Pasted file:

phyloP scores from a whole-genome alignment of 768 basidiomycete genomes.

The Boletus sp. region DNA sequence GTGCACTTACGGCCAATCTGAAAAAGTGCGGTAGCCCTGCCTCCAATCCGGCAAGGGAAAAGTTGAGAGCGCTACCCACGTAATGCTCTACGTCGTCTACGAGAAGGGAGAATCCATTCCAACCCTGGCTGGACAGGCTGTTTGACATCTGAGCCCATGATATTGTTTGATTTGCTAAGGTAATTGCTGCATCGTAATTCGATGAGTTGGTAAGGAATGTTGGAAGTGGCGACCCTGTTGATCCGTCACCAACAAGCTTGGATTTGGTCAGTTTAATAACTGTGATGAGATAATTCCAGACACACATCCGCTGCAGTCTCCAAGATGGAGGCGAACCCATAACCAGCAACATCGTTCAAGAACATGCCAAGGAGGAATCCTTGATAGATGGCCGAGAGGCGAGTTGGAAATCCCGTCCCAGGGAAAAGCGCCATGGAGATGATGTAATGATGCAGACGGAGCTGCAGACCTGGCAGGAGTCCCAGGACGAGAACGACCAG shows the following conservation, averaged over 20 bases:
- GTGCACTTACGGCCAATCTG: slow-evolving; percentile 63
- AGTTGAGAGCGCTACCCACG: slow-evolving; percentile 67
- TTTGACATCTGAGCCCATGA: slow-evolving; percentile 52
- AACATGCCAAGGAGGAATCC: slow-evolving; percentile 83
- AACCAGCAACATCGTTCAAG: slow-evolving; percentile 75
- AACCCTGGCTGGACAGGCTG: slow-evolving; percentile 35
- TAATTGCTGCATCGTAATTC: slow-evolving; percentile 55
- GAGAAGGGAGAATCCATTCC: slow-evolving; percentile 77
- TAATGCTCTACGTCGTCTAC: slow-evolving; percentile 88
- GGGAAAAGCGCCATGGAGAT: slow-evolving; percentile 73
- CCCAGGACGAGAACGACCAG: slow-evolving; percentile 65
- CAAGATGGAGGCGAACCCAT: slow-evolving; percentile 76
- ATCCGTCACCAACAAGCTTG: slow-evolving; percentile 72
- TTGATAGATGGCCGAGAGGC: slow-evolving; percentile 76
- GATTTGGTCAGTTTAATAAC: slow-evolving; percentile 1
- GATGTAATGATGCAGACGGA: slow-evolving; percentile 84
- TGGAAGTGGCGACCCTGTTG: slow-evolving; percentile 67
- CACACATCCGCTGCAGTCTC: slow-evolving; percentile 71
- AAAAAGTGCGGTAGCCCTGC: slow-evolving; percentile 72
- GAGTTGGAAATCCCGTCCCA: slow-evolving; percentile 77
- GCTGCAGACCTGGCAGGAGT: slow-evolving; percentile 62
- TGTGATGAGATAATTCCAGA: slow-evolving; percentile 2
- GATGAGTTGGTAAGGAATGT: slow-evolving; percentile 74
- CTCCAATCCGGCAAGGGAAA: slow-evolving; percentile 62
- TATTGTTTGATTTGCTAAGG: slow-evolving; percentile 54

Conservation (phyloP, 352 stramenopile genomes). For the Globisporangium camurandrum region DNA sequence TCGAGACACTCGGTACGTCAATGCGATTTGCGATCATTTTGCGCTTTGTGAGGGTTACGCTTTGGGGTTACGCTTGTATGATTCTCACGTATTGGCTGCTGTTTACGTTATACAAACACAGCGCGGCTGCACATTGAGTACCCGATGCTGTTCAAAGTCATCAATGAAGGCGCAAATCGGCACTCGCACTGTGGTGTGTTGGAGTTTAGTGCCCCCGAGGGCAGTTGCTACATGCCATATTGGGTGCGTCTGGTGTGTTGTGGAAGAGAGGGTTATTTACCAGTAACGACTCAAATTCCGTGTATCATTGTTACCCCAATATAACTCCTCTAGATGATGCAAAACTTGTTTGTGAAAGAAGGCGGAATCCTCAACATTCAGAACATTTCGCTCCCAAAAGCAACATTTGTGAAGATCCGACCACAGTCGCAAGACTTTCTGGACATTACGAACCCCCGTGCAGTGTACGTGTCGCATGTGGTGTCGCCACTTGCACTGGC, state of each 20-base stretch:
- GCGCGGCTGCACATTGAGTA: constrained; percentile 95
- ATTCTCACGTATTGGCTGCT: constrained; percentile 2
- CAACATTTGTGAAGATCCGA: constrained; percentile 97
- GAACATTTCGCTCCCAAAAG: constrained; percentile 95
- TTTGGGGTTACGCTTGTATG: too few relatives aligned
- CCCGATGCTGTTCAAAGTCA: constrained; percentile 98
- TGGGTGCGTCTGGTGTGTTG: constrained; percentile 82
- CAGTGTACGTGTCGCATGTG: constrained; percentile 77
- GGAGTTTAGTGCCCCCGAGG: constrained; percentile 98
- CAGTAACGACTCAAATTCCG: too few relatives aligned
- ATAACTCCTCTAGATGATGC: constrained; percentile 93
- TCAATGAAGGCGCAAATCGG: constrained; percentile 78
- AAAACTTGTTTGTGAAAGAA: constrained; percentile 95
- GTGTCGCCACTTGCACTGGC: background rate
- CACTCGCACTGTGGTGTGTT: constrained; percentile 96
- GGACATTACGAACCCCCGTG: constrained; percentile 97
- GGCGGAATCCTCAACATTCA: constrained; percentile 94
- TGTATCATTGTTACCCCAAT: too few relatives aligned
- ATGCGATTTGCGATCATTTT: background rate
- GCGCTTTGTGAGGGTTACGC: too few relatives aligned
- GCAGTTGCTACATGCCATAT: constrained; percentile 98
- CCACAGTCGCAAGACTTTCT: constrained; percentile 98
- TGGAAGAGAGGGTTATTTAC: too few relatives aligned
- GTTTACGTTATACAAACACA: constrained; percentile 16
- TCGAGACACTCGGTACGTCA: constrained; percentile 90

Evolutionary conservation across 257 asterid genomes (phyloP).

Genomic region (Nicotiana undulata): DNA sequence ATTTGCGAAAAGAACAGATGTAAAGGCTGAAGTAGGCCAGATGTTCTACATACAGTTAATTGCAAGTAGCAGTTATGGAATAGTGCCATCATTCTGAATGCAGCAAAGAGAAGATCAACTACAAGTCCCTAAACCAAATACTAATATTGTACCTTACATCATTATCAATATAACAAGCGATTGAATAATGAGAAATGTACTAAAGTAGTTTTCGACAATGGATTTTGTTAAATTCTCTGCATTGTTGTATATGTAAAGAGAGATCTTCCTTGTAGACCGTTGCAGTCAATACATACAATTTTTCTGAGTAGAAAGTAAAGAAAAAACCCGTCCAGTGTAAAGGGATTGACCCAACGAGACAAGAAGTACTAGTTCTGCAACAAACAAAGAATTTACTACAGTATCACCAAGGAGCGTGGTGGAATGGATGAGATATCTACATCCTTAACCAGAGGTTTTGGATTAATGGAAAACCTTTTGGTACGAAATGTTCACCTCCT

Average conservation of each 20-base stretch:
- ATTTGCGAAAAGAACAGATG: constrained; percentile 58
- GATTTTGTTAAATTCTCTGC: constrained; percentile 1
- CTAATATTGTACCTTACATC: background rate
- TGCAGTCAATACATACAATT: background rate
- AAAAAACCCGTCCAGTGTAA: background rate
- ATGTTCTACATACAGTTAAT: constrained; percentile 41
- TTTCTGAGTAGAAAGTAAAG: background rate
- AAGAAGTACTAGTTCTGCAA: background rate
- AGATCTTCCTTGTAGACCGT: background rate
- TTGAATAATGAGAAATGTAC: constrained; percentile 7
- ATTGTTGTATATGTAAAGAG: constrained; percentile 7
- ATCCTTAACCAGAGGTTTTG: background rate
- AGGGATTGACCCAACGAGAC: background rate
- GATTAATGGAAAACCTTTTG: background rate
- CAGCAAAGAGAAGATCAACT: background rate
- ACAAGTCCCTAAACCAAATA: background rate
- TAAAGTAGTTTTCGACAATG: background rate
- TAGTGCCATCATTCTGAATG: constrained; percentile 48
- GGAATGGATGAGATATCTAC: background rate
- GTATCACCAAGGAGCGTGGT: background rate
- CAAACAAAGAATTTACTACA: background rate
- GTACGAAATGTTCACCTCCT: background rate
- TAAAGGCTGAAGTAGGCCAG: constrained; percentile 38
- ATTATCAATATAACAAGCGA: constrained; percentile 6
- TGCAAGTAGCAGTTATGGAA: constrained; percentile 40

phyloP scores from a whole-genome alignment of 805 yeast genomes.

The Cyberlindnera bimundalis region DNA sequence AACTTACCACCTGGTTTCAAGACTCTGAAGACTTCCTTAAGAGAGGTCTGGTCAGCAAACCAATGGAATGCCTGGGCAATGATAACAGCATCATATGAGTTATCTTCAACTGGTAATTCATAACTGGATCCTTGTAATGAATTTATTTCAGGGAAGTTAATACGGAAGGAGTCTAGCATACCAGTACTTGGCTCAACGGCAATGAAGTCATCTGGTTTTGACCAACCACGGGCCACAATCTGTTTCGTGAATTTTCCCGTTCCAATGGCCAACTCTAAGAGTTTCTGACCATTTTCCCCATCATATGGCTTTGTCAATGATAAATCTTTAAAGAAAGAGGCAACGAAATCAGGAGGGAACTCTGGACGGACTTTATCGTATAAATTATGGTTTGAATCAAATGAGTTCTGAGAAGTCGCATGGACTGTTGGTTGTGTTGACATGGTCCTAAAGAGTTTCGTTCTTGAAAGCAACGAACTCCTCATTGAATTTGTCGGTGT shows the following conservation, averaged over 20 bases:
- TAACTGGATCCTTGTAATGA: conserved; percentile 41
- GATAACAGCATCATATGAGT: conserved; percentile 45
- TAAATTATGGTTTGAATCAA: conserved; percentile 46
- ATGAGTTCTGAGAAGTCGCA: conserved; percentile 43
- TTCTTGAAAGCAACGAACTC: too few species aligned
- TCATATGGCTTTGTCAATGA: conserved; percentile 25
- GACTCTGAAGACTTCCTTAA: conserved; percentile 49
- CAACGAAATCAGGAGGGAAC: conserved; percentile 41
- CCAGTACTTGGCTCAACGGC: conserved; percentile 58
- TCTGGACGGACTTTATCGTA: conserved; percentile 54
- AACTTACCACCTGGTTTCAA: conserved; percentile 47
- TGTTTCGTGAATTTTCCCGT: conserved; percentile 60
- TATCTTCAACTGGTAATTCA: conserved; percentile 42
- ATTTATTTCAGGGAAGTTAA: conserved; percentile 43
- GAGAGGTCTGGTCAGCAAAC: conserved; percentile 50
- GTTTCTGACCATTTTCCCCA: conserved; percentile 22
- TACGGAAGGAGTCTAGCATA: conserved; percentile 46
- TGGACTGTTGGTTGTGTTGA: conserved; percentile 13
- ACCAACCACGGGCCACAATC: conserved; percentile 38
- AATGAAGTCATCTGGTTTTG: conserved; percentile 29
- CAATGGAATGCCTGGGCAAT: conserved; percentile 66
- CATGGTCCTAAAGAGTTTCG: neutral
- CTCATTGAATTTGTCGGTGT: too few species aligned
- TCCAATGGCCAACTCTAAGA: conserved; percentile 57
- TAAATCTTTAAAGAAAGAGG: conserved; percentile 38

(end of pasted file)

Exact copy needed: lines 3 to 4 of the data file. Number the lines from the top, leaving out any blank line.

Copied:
- GTGCACTTACGGCCAATCTG: slow-evolving; percentile 63
- AGTTGAGAGCGCTACCCACG: slow-evolving; percentile 67